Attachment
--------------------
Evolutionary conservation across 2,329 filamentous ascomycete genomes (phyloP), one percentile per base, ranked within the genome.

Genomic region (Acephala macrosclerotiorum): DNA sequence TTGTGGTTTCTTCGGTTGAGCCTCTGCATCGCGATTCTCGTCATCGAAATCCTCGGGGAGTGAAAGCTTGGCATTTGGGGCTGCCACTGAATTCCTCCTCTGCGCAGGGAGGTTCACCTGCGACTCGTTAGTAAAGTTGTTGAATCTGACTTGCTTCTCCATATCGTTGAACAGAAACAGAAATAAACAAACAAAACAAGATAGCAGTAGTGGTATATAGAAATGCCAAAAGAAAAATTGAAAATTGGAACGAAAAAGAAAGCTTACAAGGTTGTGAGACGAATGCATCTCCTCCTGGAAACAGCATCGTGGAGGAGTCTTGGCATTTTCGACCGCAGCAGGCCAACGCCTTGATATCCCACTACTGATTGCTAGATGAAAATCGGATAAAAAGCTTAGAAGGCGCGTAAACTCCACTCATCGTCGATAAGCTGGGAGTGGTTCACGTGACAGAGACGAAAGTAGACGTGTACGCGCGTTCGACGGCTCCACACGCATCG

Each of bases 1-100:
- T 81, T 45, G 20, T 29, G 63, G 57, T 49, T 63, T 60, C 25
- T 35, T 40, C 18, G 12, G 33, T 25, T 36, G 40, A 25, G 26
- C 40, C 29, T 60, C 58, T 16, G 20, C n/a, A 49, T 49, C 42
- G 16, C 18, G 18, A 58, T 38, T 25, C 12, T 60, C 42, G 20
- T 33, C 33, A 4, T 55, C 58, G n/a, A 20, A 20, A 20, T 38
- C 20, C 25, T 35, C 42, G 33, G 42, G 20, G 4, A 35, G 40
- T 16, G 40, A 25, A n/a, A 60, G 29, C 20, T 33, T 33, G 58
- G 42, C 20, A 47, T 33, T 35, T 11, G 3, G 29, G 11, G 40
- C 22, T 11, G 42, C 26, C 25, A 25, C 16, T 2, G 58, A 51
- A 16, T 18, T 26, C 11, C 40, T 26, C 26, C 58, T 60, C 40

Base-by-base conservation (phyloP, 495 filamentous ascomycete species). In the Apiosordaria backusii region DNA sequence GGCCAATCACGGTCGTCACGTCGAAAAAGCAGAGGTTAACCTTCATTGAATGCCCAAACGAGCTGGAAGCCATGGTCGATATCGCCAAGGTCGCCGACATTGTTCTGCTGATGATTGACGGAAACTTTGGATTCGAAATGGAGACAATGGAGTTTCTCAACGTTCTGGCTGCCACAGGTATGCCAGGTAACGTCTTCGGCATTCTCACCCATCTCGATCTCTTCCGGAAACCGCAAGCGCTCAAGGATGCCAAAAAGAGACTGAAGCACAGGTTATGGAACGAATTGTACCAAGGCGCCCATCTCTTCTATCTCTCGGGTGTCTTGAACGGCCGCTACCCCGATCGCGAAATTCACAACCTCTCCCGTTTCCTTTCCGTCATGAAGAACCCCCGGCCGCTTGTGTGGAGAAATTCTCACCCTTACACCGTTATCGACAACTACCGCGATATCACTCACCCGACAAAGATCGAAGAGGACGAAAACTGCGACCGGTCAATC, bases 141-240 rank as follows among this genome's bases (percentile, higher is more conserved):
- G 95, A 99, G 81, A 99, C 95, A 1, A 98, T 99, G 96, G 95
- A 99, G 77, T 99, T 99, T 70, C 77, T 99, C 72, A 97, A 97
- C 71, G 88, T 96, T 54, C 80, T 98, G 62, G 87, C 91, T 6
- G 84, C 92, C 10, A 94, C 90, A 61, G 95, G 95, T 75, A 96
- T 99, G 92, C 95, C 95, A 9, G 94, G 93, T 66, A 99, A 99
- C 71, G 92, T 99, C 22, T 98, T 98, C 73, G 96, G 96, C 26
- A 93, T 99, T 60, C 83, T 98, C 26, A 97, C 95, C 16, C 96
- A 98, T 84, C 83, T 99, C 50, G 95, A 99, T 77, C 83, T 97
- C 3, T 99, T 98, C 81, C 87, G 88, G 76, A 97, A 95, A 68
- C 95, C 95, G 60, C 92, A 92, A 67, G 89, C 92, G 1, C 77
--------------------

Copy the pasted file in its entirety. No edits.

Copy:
Evolutionary conservation across 2,329 filamentous ascomycete genomes (phyloP), one percentile per base, ranked within the genome.

Genomic region (Acephala macrosclerotiorum): DNA sequence TTGTGGTTTCTTCGGTTGAGCCTCTGCATCGCGATTCTCGTCATCGAAATCCTCGGGGAGTGAAAGCTTGGCATTTGGGGCTGCCACTGAATTCCTCCTCTGCGCAGGGAGGTTCACCTGCGACTCGTTAGTAAAGTTGTTGAATCTGACTTGCTTCTCCATATCGTTGAACAGAAACAGAAATAAACAAACAAAACAAGATAGCAGTAGTGGTATATAGAAATGCCAAAAGAAAAATTGAAAATTGGAACGAAAAAGAAAGCTTACAAGGTTGTGAGACGAATGCATCTCCTCCTGGAAACAGCATCGTGGAGGAGTCTTGGCATTTTCGACCGCAGCAGGCCAACGCCTTGATATCCCACTACTGATTGCTAGATGAAAATCGGATAAAAAGCTTAGAAGGCGCGTAAACTCCACTCATCGTCGATAAGCTGGGAGTGGTTCACGTGACAGAGACGAAAGTAGACGTGTACGCGCGTTCGACGGCTCCACACGCATCG

Each of bases 1-100:
- T 81, T 45, G 20, T 29, G 63, G 57, T 49, T 63, T 60, C 25
- T 35, T 40, C 18, G 12, G 33, T 25, T 36, G 40, A 25, G 26
- C 40, C 29, T 60, C 58, T 16, G 20, C n/a, A 49, T 49, C 42
- G 16, C 18, G 18, A 58, T 38, T 25, C 12, T 60, C 42, G 20
- T 33, C 33, A 4, T 55, C 58, G n/a, A 20, A 20, A 20, T 38
- C 20, C 25, T 35, C 42, G 33, G 42, G 20, G 4, A 35, G 40
- T 16, G 40, A 25, A n/a, A 60, G 29, C 20, T 33, T 33, G 58
- G 42, C 20, A 47, T 33, T 35, T 11, G 3, G 29, G 11, G 40
- C 22, T 11, G 42, C 26, C 25, A 25, C 16, T 2, G 58, A 51
- A 16, T 18, T 26, C 11, C 40, T 26, C 26, C 58, T 60, C 40

Base-by-base conservation (phyloP, 495 filamentous ascomycete species). In the Apiosordaria backusii region DNA sequence GGCCAATCACGGTCGTCACGTCGAAAAAGCAGAGGTTAACCTTCATTGAATGCCCAAACGAGCTGGAAGCCATGGTCGATATCGCCAAGGTCGCCGACATTGTTCTGCTGATGATTGACGGAAACTTTGGATTCGAAATGGAGACAATGGAGTTTCTCAACGTTCTGGCTGCCACAGGTATGCCAGGTAACGTCTTCGGCATTCTCACCCATCTCGATCTCTTCCGGAAACCGCAAGCGCTCAAGGATGCCAAAAAGAGACTGAAGCACAGGTTATGGAACGAATTGTACCAAGGCGCCCATCTCTTCTATCTCTCGGGTGTCTTGAACGGCCGCTACCCCGATCGCGAAATTCACAACCTCTCCCGTTTCCTTTCCGTCATGAAGAACCCCCGGCCGCTTGTGTGGAGAAATTCTCACCCTTACACCGTTATCGACAACTACCGCGATATCACTCACCCGACAAAGATCGAAGAGGACGAAAACTGCGACCGGTCAATC, bases 141-240 rank as follows among this genome's bases (percentile, higher is more conserved):
- G 95, A 99, G 81, A 99, C 95, A 1, A 98, T 99, G 96, G 95
- A 99, G 77, T 99, T 99, T 70, C 77, T 99, C 72, A 97, A 97
- C 71, G 88, T 96, T 54, C 80, T 98, G 62, G 87, C 91, T 6
- G 84, C 92, C 10, A 94, C 90, A 61, G 95, G 95, T 75, A 96
- T 99, G 92, C 95, C 95, A 9, G 94, G 93, T 66, A 99, A 99
- C 71, G 92, T 99, C 22, T 98, T 98, C 73, G 96, G 96, C 26
- A 93, T 99, T 60, C 83, T 98, C 26, A 97, C 95, C 16, C 96
- A 98, T 84, C 83, T 99, C 50, G 95, A 99, T 77, C 83, T 97
- C 3, T 99, T 98, C 81, C 87, G 88, G 76, A 97, A 95, A 68
- C 95, C 95, G 60, C 92, A 92, A 67, G 89, C 92, G 1, C 77